'Outsourcing' Emissions Hides Countries' True Carbon Footpri

'Outsourcing' Emissions Hides Countries' True Carbon Footprints.

The extent to which the UK and other industrialized nations are "outsourcing " their carbon emissions to developing countries was again highlighted today with the publication of a major new report revealing that goods and services imported into developed countries typically account for around a third of their total carbon footprint.

The study from a team of researchers at the Carnegie Institution for Science used published trade data for 2004 to assess the global trade flows for products across 57 different industries and 113 countries.

It then allocated carbon footprints for the products and services involved, revealing that import-reliant industrialized economies are effectively outsourcing their carbon emissions to companies in countries such as China that produce the goods and services they use.

The report, which was published yesterday in the 2010 Proceedings of the National Academy of Sciences, found that products imported by the U.K. are responsible for 253 million tonnes of carbon emissions each year, equivalent to 4.3 extra tonnes per person on top of the official per capita emissions of 9.7 tonnes.

Similarly, the U.S. and Japan are respectively responsible for 699 million and 284 million tonnes of overseas carbon emissions, while some smaller countries such as Switzerland are effectively outsourcing more carbon emissions than they release in their own borders.

"Just like the electricity that you use in your home probably causes CO2 emissions at a coal-burning power plant somewhere else, we found that the products imported by the developed countries of western Europe, Japan, and the United States cause substantial emissions in other countries, especially China," said report lead author Steven Davis. "On the flip side, nearly a quarter of the emissions produced in China are ultimately exported."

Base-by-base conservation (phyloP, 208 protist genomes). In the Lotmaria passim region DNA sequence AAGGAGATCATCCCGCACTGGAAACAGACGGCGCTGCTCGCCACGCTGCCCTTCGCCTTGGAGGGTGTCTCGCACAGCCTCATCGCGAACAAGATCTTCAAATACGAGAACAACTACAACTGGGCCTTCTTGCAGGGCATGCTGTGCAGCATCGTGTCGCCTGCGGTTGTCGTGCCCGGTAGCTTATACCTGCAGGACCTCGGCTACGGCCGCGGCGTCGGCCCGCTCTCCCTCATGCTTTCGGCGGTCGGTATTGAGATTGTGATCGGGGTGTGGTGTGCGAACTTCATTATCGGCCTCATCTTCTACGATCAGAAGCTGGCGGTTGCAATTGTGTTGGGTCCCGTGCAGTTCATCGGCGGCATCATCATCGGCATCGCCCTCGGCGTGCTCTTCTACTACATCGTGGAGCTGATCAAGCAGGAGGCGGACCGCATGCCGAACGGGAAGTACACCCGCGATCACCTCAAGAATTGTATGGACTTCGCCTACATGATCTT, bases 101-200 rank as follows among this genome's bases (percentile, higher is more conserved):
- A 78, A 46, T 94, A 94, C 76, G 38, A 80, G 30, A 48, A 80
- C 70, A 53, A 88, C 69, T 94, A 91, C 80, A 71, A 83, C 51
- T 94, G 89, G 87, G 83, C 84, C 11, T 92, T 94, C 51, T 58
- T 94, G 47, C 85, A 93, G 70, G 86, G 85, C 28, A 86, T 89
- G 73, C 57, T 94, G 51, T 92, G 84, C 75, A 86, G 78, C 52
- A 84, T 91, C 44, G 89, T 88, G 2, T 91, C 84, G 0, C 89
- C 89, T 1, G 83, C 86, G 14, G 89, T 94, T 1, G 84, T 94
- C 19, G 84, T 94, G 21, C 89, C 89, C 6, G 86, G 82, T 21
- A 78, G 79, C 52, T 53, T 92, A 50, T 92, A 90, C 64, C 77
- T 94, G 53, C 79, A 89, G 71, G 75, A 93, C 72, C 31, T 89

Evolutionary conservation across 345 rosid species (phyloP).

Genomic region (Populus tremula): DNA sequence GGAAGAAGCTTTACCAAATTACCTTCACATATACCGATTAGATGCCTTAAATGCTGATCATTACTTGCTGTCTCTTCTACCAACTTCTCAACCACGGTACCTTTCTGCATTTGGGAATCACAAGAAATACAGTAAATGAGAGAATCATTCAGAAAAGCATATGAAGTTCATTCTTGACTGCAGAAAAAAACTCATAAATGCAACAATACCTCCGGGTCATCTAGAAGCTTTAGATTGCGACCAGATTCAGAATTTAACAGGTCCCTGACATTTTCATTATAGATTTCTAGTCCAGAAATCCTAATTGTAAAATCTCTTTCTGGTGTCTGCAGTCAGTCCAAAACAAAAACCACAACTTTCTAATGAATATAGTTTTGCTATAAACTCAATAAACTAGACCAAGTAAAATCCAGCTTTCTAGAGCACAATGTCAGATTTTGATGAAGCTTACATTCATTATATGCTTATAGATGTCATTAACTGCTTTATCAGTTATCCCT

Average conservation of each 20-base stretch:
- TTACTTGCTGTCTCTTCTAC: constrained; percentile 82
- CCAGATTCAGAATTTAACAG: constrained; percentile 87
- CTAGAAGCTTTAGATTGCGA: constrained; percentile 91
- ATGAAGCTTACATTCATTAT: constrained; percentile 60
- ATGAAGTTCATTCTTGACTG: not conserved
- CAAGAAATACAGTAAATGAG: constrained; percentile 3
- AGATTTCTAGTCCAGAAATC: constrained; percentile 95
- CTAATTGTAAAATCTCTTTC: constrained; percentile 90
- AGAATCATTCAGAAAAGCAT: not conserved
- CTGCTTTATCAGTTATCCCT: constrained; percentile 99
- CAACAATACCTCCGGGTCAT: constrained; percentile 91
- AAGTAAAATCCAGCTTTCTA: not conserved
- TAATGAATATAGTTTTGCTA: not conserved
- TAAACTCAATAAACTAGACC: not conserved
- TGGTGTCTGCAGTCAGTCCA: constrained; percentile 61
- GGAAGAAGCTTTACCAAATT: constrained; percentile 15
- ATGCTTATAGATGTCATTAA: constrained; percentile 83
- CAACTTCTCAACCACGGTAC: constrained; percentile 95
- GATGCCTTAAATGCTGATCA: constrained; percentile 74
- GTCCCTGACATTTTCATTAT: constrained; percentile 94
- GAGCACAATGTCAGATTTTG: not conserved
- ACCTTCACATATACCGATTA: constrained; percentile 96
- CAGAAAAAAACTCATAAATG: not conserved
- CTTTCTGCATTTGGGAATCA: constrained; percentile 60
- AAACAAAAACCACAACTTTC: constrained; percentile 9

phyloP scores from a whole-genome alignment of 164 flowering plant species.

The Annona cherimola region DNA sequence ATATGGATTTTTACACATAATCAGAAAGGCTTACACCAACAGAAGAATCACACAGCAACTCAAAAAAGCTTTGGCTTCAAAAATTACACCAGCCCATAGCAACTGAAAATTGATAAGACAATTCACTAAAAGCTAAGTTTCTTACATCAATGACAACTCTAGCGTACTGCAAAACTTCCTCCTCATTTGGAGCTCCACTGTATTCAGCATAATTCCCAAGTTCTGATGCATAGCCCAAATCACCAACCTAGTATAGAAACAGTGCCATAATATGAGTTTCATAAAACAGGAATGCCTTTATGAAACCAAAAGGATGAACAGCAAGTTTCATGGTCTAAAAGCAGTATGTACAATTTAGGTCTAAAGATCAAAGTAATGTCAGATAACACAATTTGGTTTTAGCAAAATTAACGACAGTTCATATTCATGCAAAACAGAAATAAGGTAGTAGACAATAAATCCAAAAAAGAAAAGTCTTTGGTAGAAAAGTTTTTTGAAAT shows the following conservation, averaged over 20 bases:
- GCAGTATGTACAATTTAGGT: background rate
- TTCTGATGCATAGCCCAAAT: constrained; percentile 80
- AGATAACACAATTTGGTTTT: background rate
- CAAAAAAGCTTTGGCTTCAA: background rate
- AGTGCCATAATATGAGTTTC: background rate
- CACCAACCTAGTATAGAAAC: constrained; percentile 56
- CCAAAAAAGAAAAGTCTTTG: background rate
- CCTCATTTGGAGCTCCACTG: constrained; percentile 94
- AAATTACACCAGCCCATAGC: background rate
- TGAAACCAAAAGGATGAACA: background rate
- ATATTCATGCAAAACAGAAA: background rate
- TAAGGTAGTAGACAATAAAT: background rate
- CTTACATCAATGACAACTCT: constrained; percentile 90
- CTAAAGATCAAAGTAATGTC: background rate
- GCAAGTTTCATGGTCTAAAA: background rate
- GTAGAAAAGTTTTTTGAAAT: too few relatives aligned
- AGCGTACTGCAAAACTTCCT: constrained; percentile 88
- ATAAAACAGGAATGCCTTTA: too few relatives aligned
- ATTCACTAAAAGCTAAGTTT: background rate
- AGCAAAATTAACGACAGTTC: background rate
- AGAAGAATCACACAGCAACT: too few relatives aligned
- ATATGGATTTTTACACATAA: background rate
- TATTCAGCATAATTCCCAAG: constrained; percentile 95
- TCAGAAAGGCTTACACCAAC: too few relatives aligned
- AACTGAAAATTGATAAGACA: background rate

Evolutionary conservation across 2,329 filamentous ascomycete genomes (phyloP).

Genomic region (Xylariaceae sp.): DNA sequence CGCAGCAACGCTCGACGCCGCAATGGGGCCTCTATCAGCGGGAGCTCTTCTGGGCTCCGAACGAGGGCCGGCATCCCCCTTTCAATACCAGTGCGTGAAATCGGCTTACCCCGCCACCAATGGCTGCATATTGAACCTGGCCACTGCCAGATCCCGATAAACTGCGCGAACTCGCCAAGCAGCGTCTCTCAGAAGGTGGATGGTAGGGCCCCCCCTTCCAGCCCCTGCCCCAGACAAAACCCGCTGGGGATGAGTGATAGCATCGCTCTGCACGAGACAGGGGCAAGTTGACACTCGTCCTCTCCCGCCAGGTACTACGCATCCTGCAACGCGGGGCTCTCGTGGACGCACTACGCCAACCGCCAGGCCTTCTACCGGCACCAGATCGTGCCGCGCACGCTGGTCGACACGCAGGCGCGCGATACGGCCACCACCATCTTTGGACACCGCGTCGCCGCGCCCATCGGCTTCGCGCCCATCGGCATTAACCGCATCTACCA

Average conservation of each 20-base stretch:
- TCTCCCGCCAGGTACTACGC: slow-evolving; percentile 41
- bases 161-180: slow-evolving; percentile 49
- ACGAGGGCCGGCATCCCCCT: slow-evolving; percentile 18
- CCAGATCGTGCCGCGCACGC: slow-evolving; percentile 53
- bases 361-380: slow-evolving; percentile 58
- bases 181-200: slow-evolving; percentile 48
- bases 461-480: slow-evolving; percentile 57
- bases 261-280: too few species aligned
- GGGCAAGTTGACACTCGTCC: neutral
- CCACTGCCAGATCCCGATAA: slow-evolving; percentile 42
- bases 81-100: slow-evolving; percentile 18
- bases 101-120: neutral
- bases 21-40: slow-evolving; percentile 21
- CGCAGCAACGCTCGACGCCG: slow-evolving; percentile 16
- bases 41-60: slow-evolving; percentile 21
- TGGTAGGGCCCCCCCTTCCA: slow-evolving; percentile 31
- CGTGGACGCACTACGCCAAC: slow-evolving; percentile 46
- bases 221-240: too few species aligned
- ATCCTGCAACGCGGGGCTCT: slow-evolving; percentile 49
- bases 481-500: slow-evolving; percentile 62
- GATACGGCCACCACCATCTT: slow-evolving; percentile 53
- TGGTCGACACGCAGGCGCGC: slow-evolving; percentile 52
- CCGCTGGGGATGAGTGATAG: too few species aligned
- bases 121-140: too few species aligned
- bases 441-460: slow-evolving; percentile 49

The reports findings echo similar studies from the Centre for International Climate and Environmental Research and Oxford University, both of which found that the emission reductions delivered by a number of industrialized countries have been largely the result of carbon intensive heavy industries being outsourced to developing countries.

The report will further strengthen the position of Chinese officials, who have long maintained that those developed countries that import Chinese goods and services have to take some form of responsibility for the country's soaring carbon emissions.

Report co-author Ken Caldeira attempted to downplay the political implications of the report. "Our analysis of the carbon dioxide emissions associated with consumption in each country just states the facts," he said. "This could be taken into consideration when developing emissions targets for these countries, but that's a decision for policy-makers."

However, Davis insisted that the research underlined the urgent need for a global framework for tackling rising greenhouse gas emissions. "Where CO2 emissions occur doesn't matter to the climate system," he said. "Effective policy must have global scope. To the extent that constraints on developing countries' emissions are the major impediment to effective international climate policy, allocating responsibility for some portion of these emissions to final consumers elsewhere may represent an opportunity for compromise."

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